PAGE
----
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Research Papers

Design of Air-Cooled Heat Sink for a 55-kW Power Inverter With Laminar Flow

[+] Author and Article Information
Rao V. Arimilli

Mechanical Aerospace and
Biomedical Engineering Department,
The University of Tennessee,
414 Dougherty Engineering Building,
Knoxville, TN 37996-2210
e-mail: arimilli@utk.edu

Ali Hossein Nejad

Mechanical Aerospace and
Biomedical Engineering Department,
The University of Tennessee,
414 Dougherty Engineering Building,
Knoxville, TN 37996-2210
e-mail: ali@utk.edu

Kivanc Ekici

Mechanical Aerospace and
Biomedical Engineering Department,
The University of Tennessee,
414 Dougherty Engineering Building,
Knoxville, TN 37996-2210
e-mail: ekici@utk.edu

Contributed by the Heat Transfer Division of ASME for publication in the JOURNAL OF THERMAL SCIENCE AND ENGINEERING APPLICATIONS. Manuscript received August 15, 2014; final manuscript received May 8, 2015; published online June 16, 2015. Assoc. Editor: Francis Kulacki.

J. Thermal Sci. Eng. Appl 7(4), 041005 (Dec 01, 2015) (7 pages) Paper No: TSEA-14-1191; doi: 10.1115/1.4030638 History: Received August 15, 2014; Revised May 08, 2015; Online June 16, 2015

A methodology is developed for the design of an air-cooled 55-kW-rated inverter heat sink. The design constraints are that the power density (PD) must meet or exceed the values associated with liquid-cooled systems of the same power rating, and that the maximum surface temperatures be less than 200 °C. To keep the pressure drop low relative to turbulent flow designs, a laminar flow regime is chosen. A preliminary design that satisfies the PD constraint exactly, and the thermal requirements approximately, is determined. To ensure that the thermal requirements are met by the design configuration, a thermal-fluid analysis based on a three-dimensional conjugate heat transfer model is conducted. Overall, energy balance errors (OEBEs) as high as 15% were encountered in the numerical models. These errors are reduced by taking advantage of the symmetry between fins using a typical unit cell model. A new simplified approach for the simulations was identified which involved modeling fins as highly conductive layers instead of solid domains. This further reduced the OEBEs to less than 0.004%. The design factors considered in this study include effective cooling surface area, fin thickness, fin spacing, and fin height. The results show that the maximum surface temperatures can be kept below 200 °C for safe operation of SiC devices in the inverter module while increasing the PD.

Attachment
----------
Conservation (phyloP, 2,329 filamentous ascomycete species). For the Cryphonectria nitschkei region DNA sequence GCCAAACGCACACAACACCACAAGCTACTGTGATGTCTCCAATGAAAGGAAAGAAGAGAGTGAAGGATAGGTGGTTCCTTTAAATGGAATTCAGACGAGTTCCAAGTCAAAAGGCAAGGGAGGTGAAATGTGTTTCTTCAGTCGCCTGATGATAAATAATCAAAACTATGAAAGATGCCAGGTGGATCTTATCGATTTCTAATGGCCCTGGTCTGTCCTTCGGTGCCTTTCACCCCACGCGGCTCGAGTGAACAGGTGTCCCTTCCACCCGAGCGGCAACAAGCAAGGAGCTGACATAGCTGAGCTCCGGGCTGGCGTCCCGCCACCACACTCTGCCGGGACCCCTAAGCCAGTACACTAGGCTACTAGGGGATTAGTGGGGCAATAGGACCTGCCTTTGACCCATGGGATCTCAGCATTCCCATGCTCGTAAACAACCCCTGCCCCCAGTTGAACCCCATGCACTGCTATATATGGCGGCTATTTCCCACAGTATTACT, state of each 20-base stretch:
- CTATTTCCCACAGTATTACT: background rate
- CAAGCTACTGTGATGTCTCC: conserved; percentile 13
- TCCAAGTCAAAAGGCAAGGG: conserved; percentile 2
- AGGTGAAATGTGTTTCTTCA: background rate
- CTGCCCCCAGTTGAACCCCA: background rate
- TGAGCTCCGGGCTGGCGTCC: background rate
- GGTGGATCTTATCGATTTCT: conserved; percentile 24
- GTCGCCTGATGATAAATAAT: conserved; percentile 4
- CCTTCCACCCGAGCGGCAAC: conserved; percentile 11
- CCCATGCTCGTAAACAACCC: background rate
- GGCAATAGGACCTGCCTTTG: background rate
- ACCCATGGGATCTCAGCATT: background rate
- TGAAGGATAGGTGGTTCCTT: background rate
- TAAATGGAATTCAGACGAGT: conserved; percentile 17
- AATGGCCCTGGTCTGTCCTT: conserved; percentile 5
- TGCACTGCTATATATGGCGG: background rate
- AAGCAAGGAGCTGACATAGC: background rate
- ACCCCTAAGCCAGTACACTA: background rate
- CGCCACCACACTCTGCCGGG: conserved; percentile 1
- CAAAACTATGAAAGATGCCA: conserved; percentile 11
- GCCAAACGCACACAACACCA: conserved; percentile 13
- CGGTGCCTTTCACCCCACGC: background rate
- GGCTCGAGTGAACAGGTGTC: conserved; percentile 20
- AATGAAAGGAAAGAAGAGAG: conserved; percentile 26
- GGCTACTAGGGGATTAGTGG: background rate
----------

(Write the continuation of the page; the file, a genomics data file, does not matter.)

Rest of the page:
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References

Chinthavali, M., Tolbert, L. M., Zhang, H., Han, J. H., Barlow, F., and Ozpineci, B., 2010, “High Power SiC Modules for HEVs and PHEVs,” International IEEE Power Electronics Conference (IPEC), pp. 1842–1848.
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Bortis, D., Wrzecionko, B., and Kolar, J. W., 2011, “A 120C Ambient Temperature Forced Air-Cooled Normally-Off SiC JFET Automotive Inverter System,” IEEE Applied Power Electronics Conference and Exposition (APEC), Mar. 6–11, pp. 1282–1289.
Chinthavali, M., Otaduy, P., and Ozpineci, B., 2010, “Comparison of Si and SiC Inverters for IPM Traction Drive,” IEEE Energy Conversion Congress and Exposition, Atlanta, GA, Sep. 12–16, pp. 3360–3365. [CrossRef]
Tawfik, J. A., 2011, “Thermal Feasibility and Performance Characteristics of an Air-Cooled Axial Flow Cylindrical Power Inverter by Finite Element Analysis,” M.S. thesis, The University of Tennessee, Knoxville, TN.
Chinthavali, M., Tawfik, J. A., and Arimilli, R. V., 2011, “Design and Analysis of a 55-kW Air-Cooled Automotive Traction Drive Inverter,” IEEE Energy Conversion Congress and Exposition (ECCE), Phoeniz, AZ, Sep. 17–22. [CrossRef]
Arimilli, R. V., Nejad, A. H., and Ekici, K., 2013, “Laminar Fluid-Thermal Analysis of an Air-Cooled Inverter With Laminar Flow,” COMSOL Conference, Boston, MA.
Nelson, S. C., and Ayers, C. W., 2005, “Testing of the Semikron Validation AIPM Unit at the Oak Ridge National Laboratory,” Report No. ORNL/TM-2005/44.
Burress, T. A., Campbell, S. L., Coomer, C. L., Ayers, C. W., Wereszczak, A. A., Cunningham, J. P., Marlino, L. D., Seiber, L. E., and Lin, H. T., 2011, “Evaluation of the 2010 Toyota Prius Hybrid Synergy Drive System,” Report No. ORNL/TM-2010/253.
Incropera, F. P., and DeWitt, D. P., 2002, Fundamental of Heat and Mass Transfer, 5th ed., Wiley, New York.
COMSOL Multiphysics Reference Manual, Version 4.4, 2013.

Figures

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Fig. 2

Sketch of the heat sink configuration analyzed in COMSOL showing upstream and downstream flow passage system

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Fig. 1

Sketch of the heat sink configuration design

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Fig. 3

Sketch of the unit cell geometry: (a) UC-Fin and (b) UC-Shell

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Fig. 4

Sketch of the unit cell geometry as analyzed in COMSOL showing upstream and downstream flow passage system

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Fig. 6

Fin surface temperature and isotherms (°C) for the three models at ReDh = 1000. The flow is from left to right. The minimum and maximum temperatures are within 3 °C of each other. (a) HM, (b) UC-Fin, and (c) UC-Shell.

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Fig. 5

OEBE comparison for the three models

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